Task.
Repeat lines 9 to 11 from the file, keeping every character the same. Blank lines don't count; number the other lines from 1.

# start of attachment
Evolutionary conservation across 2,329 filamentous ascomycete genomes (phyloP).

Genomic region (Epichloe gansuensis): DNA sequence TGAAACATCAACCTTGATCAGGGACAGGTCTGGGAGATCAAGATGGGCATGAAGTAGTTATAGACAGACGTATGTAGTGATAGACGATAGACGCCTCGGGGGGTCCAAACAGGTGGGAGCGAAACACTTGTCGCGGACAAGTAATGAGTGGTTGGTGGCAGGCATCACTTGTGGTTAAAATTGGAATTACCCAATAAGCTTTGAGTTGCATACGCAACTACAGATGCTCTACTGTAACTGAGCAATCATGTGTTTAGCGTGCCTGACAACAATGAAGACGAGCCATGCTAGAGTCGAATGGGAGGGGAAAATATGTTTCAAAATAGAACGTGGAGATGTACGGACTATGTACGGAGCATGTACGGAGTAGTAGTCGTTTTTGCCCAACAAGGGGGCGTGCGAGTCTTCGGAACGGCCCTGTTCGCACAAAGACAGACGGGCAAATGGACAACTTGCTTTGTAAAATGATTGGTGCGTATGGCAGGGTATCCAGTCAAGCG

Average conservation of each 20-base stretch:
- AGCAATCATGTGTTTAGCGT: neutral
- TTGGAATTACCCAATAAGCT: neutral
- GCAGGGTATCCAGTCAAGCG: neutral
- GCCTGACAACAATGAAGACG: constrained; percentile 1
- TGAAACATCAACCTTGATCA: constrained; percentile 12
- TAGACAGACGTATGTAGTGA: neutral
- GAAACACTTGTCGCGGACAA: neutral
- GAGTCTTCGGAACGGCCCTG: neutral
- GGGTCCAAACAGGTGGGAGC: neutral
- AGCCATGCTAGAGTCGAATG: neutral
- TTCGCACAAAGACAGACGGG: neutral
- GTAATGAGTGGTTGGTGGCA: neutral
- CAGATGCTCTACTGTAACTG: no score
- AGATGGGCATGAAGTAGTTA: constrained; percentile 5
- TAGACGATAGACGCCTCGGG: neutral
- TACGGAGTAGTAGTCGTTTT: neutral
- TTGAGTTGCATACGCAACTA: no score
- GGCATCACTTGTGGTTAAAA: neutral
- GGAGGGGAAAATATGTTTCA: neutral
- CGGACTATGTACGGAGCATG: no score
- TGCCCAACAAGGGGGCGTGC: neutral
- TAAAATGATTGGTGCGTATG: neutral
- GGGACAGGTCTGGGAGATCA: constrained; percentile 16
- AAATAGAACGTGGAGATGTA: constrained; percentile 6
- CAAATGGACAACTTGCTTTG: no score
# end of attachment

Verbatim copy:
- TAGACAGACGTATGTAGTGA: neutral
- GAAACACTTGTCGCGGACAA: neutral
- GAGTCTTCGGAACGGCCCTG: neutral